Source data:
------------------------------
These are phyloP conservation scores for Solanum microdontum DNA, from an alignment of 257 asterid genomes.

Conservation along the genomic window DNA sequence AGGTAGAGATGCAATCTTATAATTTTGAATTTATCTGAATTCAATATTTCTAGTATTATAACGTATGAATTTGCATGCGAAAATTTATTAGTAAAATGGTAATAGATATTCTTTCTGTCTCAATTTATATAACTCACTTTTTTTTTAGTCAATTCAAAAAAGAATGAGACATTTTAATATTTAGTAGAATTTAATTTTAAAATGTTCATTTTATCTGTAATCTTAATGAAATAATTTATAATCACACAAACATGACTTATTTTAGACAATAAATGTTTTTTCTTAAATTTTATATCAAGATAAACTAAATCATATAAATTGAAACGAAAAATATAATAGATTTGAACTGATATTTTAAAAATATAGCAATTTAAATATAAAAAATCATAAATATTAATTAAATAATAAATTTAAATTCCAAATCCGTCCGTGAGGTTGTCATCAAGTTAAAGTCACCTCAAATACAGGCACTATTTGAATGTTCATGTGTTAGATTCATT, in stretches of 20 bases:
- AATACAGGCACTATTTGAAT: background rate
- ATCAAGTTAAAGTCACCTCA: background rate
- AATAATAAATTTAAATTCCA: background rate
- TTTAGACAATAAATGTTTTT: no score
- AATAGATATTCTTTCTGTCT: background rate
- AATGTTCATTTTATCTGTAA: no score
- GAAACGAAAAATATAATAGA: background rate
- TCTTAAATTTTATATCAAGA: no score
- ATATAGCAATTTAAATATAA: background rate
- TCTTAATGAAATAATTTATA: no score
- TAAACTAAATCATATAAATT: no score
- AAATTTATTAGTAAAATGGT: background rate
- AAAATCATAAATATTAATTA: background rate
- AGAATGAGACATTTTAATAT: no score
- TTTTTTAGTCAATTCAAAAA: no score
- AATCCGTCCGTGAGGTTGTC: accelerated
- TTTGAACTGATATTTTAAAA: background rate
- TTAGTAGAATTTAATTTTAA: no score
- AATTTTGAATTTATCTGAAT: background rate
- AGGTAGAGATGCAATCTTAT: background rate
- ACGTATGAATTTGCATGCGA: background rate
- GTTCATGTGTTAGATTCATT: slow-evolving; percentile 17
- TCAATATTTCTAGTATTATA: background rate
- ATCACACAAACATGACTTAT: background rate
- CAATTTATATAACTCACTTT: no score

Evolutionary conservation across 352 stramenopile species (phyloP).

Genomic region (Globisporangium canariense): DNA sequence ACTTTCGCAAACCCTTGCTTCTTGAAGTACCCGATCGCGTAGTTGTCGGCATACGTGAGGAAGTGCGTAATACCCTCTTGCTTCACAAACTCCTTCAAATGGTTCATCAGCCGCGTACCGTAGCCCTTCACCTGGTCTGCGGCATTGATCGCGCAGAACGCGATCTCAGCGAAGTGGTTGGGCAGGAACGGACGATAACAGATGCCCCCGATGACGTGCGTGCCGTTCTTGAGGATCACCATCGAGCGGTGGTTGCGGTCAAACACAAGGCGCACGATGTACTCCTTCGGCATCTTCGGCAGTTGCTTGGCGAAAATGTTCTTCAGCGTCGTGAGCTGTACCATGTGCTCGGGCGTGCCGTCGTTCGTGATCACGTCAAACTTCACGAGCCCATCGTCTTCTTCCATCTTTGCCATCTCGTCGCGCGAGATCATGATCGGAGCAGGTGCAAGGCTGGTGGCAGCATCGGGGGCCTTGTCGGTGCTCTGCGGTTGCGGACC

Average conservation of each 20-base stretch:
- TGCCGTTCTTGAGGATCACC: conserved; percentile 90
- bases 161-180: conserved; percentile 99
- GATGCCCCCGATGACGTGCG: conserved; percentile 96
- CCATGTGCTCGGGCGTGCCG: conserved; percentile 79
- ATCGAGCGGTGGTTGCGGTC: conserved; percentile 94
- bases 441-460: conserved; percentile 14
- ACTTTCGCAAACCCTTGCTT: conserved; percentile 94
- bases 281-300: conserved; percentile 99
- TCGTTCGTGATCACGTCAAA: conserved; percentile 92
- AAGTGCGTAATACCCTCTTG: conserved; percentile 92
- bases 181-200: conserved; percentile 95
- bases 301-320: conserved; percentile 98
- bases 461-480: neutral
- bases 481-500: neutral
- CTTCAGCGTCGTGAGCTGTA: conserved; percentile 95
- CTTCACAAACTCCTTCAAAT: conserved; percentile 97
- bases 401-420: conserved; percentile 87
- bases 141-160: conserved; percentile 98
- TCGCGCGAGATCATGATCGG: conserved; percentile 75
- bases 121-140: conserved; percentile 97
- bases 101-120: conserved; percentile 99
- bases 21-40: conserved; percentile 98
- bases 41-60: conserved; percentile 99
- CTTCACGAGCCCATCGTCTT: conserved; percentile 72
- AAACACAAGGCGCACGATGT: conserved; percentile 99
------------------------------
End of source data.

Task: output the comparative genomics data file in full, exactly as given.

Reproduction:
These are phyloP conservation scores for Solanum microdontum DNA, from an alignment of 257 asterid genomes.

Conservation along the genomic window DNA sequence AGGTAGAGATGCAATCTTATAATTTTGAATTTATCTGAATTCAATATTTCTAGTATTATAACGTATGAATTTGCATGCGAAAATTTATTAGTAAAATGGTAATAGATATTCTTTCTGTCTCAATTTATATAACTCACTTTTTTTTTAGTCAATTCAAAAAAGAATGAGACATTTTAATATTTAGTAGAATTTAATTTTAAAATGTTCATTTTATCTGTAATCTTAATGAAATAATTTATAATCACACAAACATGACTTATTTTAGACAATAAATGTTTTTTCTTAAATTTTATATCAAGATAAACTAAATCATATAAATTGAAACGAAAAATATAATAGATTTGAACTGATATTTTAAAAATATAGCAATTTAAATATAAAAAATCATAAATATTAATTAAATAATAAATTTAAATTCCAAATCCGTCCGTGAGGTTGTCATCAAGTTAAAGTCACCTCAAATACAGGCACTATTTGAATGTTCATGTGTTAGATTCATT, in stretches of 20 bases:
- AATACAGGCACTATTTGAAT: background rate
- ATCAAGTTAAAGTCACCTCA: background rate
- AATAATAAATTTAAATTCCA: background rate
- TTTAGACAATAAATGTTTTT: no score
- AATAGATATTCTTTCTGTCT: background rate
- AATGTTCATTTTATCTGTAA: no score
- GAAACGAAAAATATAATAGA: background rate
- TCTTAAATTTTATATCAAGA: no score
- ATATAGCAATTTAAATATAA: background rate
- TCTTAATGAAATAATTTATA: no score
- TAAACTAAATCATATAAATT: no score
- AAATTTATTAGTAAAATGGT: background rate
- AAAATCATAAATATTAATTA: background rate
- AGAATGAGACATTTTAATAT: no score
- TTTTTTAGTCAATTCAAAAA: no score
- AATCCGTCCGTGAGGTTGTC: accelerated
- TTTGAACTGATATTTTAAAA: background rate
- TTAGTAGAATTTAATTTTAA: no score
- AATTTTGAATTTATCTGAAT: background rate
- AGGTAGAGATGCAATCTTAT: background rate
- ACGTATGAATTTGCATGCGA: background rate
- GTTCATGTGTTAGATTCATT: slow-evolving; percentile 17
- TCAATATTTCTAGTATTATA: background rate
- ATCACACAAACATGACTTAT: background rate
- CAATTTATATAACTCACTTT: no score

Evolutionary conservation across 352 stramenopile species (phyloP).

Genomic region (Globisporangium canariense): DNA sequence ACTTTCGCAAACCCTTGCTTCTTGAAGTACCCGATCGCGTAGTTGTCGGCATACGTGAGGAAGTGCGTAATACCCTCTTGCTTCACAAACTCCTTCAAATGGTTCATCAGCCGCGTACCGTAGCCCTTCACCTGGTCTGCGGCATTGATCGCGCAGAACGCGATCTCAGCGAAGTGGTTGGGCAGGAACGGACGATAACAGATGCCCCCGATGACGTGCGTGCCGTTCTTGAGGATCACCATCGAGCGGTGGTTGCGGTCAAACACAAGGCGCACGATGTACTCCTTCGGCATCTTCGGCAGTTGCTTGGCGAAAATGTTCTTCAGCGTCGTGAGCTGTACCATGTGCTCGGGCGTGCCGTCGTTCGTGATCACGTCAAACTTCACGAGCCCATCGTCTTCTTCCATCTTTGCCATCTCGTCGCGCGAGATCATGATCGGAGCAGGTGCAAGGCTGGTGGCAGCATCGGGGGCCTTGTCGGTGCTCTGCGGTTGCGGACC

Average conservation of each 20-base stretch:
- TGCCGTTCTTGAGGATCACC: conserved; percentile 90
- bases 161-180: conserved; percentile 99
- GATGCCCCCGATGACGTGCG: conserved; percentile 96
- CCATGTGCTCGGGCGTGCCG: conserved; percentile 79
- ATCGAGCGGTGGTTGCGGTC: conserved; percentile 94
- bases 441-460: conserved; percentile 14
- ACTTTCGCAAACCCTTGCTT: conserved; percentile 94
- bases 281-300: conserved; percentile 99
- TCGTTCGTGATCACGTCAAA: conserved; percentile 92
- AAGTGCGTAATACCCTCTTG: conserved; percentile 92
- bases 181-200: conserved; percentile 95
- bases 301-320: conserved; percentile 98
- bases 461-480: neutral
- bases 481-500: neutral
- CTTCAGCGTCGTGAGCTGTA: conserved; percentile 95
- CTTCACAAACTCCTTCAAAT: conserved; percentile 97
- bases 401-420: conserved; percentile 87
- bases 141-160: conserved; percentile 98
- TCGCGCGAGATCATGATCGG: conserved; percentile 75
- bases 121-140: conserved; percentile 97
- bases 101-120: conserved; percentile 99
- bases 21-40: conserved; percentile 98
- bases 41-60: conserved; percentile 99
- CTTCACGAGCCCATCGTCTT: conserved; percentile 72
- AAACACAAGGCGCACGATGT: conserved; percentile 99